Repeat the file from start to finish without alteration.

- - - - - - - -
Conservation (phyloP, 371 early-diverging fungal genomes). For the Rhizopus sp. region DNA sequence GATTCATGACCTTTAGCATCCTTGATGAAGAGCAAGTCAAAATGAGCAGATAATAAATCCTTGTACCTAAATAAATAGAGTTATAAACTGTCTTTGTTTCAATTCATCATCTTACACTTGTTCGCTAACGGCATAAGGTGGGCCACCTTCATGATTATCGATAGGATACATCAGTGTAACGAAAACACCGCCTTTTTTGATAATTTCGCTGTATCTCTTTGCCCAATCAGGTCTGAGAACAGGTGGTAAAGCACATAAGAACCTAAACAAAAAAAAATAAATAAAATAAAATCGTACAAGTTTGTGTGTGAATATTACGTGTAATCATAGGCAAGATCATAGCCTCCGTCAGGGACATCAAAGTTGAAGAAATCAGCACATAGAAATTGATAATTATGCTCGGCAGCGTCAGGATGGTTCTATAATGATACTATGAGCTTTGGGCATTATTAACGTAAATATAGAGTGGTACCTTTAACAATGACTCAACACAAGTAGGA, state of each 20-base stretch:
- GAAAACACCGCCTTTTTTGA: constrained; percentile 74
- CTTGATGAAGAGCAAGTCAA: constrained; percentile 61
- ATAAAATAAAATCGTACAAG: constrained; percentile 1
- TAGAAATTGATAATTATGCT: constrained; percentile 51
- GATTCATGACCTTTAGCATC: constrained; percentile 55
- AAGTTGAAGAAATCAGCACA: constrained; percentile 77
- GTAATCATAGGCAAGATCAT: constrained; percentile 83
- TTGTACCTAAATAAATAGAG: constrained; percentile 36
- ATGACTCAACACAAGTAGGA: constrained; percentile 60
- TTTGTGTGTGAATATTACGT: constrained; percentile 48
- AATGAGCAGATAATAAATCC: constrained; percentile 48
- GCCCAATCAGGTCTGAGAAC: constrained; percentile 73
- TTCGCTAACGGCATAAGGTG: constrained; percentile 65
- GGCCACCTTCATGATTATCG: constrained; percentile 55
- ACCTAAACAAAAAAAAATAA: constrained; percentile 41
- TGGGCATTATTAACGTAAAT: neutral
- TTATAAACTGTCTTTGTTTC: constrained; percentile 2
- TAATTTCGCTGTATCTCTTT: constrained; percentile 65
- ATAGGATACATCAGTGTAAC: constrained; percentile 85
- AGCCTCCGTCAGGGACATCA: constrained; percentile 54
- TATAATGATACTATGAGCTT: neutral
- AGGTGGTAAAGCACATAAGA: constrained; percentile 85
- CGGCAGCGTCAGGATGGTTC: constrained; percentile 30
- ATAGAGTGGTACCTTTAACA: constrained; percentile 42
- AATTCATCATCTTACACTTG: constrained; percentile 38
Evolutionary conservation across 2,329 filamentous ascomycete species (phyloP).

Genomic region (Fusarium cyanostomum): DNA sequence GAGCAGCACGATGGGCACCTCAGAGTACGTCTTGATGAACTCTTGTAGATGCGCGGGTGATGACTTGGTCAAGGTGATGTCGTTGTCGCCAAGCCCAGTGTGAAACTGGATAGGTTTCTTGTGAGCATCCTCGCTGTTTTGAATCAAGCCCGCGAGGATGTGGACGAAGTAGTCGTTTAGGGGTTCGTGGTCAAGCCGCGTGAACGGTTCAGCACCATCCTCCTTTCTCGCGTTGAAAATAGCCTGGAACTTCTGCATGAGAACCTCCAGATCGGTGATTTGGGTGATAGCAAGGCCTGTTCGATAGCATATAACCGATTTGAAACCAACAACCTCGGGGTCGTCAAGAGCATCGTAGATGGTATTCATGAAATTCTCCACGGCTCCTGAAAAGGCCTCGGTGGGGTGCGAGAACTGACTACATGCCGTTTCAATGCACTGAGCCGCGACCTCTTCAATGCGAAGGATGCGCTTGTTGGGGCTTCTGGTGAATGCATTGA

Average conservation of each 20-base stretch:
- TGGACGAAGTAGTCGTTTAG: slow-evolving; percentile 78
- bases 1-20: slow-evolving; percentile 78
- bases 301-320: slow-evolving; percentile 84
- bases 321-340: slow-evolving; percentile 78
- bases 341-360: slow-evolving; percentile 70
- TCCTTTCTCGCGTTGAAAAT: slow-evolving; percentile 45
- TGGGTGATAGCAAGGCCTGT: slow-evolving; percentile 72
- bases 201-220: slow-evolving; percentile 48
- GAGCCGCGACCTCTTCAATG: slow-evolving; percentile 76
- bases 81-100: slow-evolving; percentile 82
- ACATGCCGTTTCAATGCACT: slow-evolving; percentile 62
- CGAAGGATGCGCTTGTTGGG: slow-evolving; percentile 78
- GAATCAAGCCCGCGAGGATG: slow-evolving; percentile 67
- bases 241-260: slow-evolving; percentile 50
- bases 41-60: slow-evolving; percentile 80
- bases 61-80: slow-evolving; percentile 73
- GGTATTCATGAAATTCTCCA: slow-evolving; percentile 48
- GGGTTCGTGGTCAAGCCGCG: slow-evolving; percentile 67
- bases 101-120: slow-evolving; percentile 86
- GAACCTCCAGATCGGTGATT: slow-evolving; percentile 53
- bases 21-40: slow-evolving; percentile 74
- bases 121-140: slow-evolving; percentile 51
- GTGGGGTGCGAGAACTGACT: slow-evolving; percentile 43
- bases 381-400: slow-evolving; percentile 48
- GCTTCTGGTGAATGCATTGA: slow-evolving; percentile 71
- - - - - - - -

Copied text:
Conservation (phyloP, 371 early-diverging fungal genomes). For the Rhizopus sp. region DNA sequence GATTCATGACCTTTAGCATCCTTGATGAAGAGCAAGTCAAAATGAGCAGATAATAAATCCTTGTACCTAAATAAATAGAGTTATAAACTGTCTTTGTTTCAATTCATCATCTTACACTTGTTCGCTAACGGCATAAGGTGGGCCACCTTCATGATTATCGATAGGATACATCAGTGTAACGAAAACACCGCCTTTTTTGATAATTTCGCTGTATCTCTTTGCCCAATCAGGTCTGAGAACAGGTGGTAAAGCACATAAGAACCTAAACAAAAAAAAATAAATAAAATAAAATCGTACAAGTTTGTGTGTGAATATTACGTGTAATCATAGGCAAGATCATAGCCTCCGTCAGGGACATCAAAGTTGAAGAAATCAGCACATAGAAATTGATAATTATGCTCGGCAGCGTCAGGATGGTTCTATAATGATACTATGAGCTTTGGGCATTATTAACGTAAATATAGAGTGGTACCTTTAACAATGACTCAACACAAGTAGGA, state of each 20-base stretch:
- GAAAACACCGCCTTTTTTGA: constrained; percentile 74
- CTTGATGAAGAGCAAGTCAA: constrained; percentile 61
- ATAAAATAAAATCGTACAAG: constrained; percentile 1
- TAGAAATTGATAATTATGCT: constrained; percentile 51
- GATTCATGACCTTTAGCATC: constrained; percentile 55
- AAGTTGAAGAAATCAGCACA: constrained; percentile 77
- GTAATCATAGGCAAGATCAT: constrained; percentile 83
- TTGTACCTAAATAAATAGAG: constrained; percentile 36
- ATGACTCAACACAAGTAGGA: constrained; percentile 60
- TTTGTGTGTGAATATTACGT: constrained; percentile 48
- AATGAGCAGATAATAAATCC: constrained; percentile 48
- GCCCAATCAGGTCTGAGAAC: constrained; percentile 73
- TTCGCTAACGGCATAAGGTG: constrained; percentile 65
- GGCCACCTTCATGATTATCG: constrained; percentile 55
- ACCTAAACAAAAAAAAATAA: constrained; percentile 41
- TGGGCATTATTAACGTAAAT: neutral
- TTATAAACTGTCTTTGTTTC: constrained; percentile 2
- TAATTTCGCTGTATCTCTTT: constrained; percentile 65
- ATAGGATACATCAGTGTAAC: constrained; percentile 85
- AGCCTCCGTCAGGGACATCA: constrained; percentile 54
- TATAATGATACTATGAGCTT: neutral
- AGGTGGTAAAGCACATAAGA: constrained; percentile 85
- CGGCAGCGTCAGGATGGTTC: constrained; percentile 30
- ATAGAGTGGTACCTTTAACA: constrained; percentile 42
- AATTCATCATCTTACACTTG: constrained; percentile 38
Evolutionary conservation across 2,329 filamentous ascomycete species (phyloP).

Genomic region (Fusarium cyanostomum): DNA sequence GAGCAGCACGATGGGCACCTCAGAGTACGTCTTGATGAACTCTTGTAGATGCGCGGGTGATGACTTGGTCAAGGTGATGTCGTTGTCGCCAAGCCCAGTGTGAAACTGGATAGGTTTCTTGTGAGCATCCTCGCTGTTTTGAATCAAGCCCGCGAGGATGTGGACGAAGTAGTCGTTTAGGGGTTCGTGGTCAAGCCGCGTGAACGGTTCAGCACCATCCTCCTTTCTCGCGTTGAAAATAGCCTGGAACTTCTGCATGAGAACCTCCAGATCGGTGATTTGGGTGATAGCAAGGCCTGTTCGATAGCATATAACCGATTTGAAACCAACAACCTCGGGGTCGTCAAGAGCATCGTAGATGGTATTCATGAAATTCTCCACGGCTCCTGAAAAGGCCTCGGTGGGGTGCGAGAACTGACTACATGCCGTTTCAATGCACTGAGCCGCGACCTCTTCAATGCGAAGGATGCGCTTGTTGGGGCTTCTGGTGAATGCATTGA

Average conservation of each 20-base stretch:
- TGGACGAAGTAGTCGTTTAG: slow-evolving; percentile 78
- bases 1-20: slow-evolving; percentile 78
- bases 301-320: slow-evolving; percentile 84
- bases 321-340: slow-evolving; percentile 78
- bases 341-360: slow-evolving; percentile 70
- TCCTTTCTCGCGTTGAAAAT: slow-evolving; percentile 45
- TGGGTGATAGCAAGGCCTGT: slow-evolving; percentile 72
- bases 201-220: slow-evolving; percentile 48
- GAGCCGCGACCTCTTCAATG: slow-evolving; percentile 76
- bases 81-100: slow-evolving; percentile 82
- ACATGCCGTTTCAATGCACT: slow-evolving; percentile 62
- CGAAGGATGCGCTTGTTGGG: slow-evolving; percentile 78
- GAATCAAGCCCGCGAGGATG: slow-evolving; percentile 67
- bases 241-260: slow-evolving; percentile 50
- bases 41-60: slow-evolving; percentile 80
- bases 61-80: slow-evolving; percentile 73
- GGTATTCATGAAATTCTCCA: slow-evolving; percentile 48
- GGGTTCGTGGTCAAGCCGCG: slow-evolving; percentile 67
- bases 101-120: slow-evolving; percentile 86
- GAACCTCCAGATCGGTGATT: slow-evolving; percentile 53
- bases 21-40: slow-evolving; percentile 74
- bases 121-140: slow-evolving; percentile 51
- GTGGGGTGCGAGAACTGACT: slow-evolving; percentile 43
- bases 381-400: slow-evolving; percentile 48
- GCTTCTGGTGAATGCATTGA: slow-evolving; percentile 71